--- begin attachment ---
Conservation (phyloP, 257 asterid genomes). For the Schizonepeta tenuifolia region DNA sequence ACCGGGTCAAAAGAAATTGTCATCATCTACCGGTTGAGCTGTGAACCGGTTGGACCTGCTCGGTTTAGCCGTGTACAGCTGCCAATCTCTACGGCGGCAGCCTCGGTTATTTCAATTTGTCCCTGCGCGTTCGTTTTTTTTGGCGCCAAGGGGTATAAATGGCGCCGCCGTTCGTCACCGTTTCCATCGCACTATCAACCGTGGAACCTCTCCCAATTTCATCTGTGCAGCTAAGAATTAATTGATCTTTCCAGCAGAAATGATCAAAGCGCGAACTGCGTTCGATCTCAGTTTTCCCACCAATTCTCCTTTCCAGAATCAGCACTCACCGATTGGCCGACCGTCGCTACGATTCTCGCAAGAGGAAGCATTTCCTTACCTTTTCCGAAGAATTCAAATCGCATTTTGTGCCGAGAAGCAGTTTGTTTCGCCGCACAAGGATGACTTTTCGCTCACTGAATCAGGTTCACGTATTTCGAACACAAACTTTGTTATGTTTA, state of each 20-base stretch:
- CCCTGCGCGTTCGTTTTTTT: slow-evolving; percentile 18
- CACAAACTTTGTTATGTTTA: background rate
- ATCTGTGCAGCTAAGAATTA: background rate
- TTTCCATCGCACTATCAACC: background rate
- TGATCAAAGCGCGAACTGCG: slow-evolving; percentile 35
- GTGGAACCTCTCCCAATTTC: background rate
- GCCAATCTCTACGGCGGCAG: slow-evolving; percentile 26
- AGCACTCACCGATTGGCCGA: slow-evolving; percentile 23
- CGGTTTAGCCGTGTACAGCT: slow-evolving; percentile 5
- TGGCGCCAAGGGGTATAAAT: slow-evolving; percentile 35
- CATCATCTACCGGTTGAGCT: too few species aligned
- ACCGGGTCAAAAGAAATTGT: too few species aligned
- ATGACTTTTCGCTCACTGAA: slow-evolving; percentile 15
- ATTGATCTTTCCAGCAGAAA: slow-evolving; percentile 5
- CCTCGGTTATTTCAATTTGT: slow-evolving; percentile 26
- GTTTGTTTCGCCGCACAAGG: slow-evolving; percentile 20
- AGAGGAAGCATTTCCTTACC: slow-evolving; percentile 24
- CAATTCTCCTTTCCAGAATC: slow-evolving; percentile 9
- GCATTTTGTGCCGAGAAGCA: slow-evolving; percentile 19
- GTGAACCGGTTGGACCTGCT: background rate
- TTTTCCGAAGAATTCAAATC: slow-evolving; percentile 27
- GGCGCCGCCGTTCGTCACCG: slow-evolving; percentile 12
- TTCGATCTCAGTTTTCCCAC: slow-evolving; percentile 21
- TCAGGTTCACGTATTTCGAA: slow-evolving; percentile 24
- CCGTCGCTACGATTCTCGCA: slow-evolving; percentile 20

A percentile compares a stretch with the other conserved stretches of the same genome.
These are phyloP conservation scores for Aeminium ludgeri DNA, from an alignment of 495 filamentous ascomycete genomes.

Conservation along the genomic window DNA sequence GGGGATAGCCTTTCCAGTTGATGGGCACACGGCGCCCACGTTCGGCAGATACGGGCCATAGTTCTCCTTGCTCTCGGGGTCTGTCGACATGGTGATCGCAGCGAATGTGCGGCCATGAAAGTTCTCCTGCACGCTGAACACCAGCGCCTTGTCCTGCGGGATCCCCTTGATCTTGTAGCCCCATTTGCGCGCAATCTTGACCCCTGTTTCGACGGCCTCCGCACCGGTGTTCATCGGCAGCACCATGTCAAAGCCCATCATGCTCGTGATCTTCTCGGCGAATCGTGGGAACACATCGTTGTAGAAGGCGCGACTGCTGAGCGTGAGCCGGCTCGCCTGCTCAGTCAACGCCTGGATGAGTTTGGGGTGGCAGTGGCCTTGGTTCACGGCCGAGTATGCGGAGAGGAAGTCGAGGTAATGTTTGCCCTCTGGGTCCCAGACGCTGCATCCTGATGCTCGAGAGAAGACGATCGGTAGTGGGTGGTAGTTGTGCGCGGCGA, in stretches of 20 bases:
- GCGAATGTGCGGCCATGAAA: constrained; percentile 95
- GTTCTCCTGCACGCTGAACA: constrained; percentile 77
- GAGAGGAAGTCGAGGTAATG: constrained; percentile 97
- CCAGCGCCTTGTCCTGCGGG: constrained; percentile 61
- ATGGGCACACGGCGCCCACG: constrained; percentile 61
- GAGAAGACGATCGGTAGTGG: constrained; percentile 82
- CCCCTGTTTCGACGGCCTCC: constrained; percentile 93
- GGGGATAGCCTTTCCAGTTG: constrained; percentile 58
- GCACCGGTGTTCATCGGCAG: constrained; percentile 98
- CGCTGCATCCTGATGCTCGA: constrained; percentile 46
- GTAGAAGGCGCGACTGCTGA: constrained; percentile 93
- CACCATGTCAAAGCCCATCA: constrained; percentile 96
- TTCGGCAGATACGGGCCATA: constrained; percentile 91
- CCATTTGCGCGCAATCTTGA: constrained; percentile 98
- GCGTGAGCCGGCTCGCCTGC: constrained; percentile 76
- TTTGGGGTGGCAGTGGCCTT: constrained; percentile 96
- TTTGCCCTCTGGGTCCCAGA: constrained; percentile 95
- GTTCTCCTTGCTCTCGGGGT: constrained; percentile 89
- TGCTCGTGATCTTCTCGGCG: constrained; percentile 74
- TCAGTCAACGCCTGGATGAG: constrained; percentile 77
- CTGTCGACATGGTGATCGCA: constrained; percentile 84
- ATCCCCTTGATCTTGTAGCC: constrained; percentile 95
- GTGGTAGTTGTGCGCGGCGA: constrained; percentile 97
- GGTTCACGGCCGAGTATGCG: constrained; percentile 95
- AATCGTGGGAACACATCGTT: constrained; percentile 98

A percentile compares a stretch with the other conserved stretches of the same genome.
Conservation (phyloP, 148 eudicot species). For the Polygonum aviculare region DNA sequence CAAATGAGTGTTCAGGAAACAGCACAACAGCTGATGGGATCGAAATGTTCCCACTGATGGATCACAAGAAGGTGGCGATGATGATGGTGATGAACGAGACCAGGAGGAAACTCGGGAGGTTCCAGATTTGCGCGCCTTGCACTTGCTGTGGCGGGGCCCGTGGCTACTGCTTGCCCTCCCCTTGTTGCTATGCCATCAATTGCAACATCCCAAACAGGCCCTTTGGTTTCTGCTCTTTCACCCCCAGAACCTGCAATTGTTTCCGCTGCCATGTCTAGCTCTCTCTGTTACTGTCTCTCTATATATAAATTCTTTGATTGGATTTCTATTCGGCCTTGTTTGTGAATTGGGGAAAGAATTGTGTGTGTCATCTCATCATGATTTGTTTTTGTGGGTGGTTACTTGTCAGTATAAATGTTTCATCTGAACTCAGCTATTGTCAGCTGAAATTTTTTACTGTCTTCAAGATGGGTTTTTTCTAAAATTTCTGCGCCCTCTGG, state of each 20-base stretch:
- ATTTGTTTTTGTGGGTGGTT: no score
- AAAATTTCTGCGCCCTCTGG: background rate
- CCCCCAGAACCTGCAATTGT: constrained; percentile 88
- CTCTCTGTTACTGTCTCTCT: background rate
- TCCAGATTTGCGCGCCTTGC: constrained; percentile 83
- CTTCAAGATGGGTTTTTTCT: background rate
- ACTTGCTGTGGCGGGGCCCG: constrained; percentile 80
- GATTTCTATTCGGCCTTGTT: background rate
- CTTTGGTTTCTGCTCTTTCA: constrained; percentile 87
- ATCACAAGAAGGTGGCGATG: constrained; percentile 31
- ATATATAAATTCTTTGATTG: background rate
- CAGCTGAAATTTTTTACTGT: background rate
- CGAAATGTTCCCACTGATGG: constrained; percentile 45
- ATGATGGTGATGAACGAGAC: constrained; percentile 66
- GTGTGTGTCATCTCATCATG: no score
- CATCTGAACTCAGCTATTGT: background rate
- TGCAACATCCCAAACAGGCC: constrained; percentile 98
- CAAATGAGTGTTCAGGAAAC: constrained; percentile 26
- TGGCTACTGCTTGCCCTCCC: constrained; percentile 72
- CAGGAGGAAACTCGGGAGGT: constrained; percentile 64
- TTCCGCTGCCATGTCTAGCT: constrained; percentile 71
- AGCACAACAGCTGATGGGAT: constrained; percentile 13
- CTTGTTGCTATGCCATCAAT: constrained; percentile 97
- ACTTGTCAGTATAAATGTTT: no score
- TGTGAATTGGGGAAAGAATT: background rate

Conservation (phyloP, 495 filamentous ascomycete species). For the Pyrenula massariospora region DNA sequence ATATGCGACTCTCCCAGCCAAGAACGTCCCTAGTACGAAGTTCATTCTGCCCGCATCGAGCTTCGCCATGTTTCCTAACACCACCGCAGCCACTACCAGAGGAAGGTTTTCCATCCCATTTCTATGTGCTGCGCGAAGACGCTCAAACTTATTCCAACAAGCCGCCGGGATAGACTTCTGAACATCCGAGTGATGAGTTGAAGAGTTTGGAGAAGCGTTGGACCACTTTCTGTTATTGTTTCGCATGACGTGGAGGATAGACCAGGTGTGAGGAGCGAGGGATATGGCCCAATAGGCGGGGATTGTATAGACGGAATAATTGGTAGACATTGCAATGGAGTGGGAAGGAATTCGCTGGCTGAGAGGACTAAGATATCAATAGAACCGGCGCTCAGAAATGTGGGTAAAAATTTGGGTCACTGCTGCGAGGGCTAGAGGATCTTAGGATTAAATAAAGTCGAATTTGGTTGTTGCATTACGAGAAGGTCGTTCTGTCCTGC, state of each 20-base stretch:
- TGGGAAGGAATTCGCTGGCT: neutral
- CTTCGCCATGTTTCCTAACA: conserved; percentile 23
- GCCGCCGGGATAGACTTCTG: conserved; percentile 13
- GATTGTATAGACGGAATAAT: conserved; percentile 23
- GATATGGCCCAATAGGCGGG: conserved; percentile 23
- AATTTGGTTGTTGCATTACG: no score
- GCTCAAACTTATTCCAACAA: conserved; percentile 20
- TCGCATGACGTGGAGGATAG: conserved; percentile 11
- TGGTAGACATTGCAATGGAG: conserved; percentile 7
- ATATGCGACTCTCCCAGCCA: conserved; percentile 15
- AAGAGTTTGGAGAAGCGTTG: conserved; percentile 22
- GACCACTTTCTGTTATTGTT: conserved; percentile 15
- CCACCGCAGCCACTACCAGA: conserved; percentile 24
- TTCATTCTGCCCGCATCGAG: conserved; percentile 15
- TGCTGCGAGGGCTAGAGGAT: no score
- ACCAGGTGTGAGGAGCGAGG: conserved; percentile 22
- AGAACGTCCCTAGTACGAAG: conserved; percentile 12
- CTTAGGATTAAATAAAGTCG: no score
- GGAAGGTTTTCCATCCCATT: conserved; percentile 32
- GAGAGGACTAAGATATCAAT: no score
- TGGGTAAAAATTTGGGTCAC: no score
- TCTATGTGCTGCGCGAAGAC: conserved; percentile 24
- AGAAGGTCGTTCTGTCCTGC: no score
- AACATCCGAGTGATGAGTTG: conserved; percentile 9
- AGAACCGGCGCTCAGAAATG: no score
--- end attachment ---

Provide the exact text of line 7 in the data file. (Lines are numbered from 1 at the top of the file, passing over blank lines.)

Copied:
- GTGGAACCTCTCCCAATTTC: background rate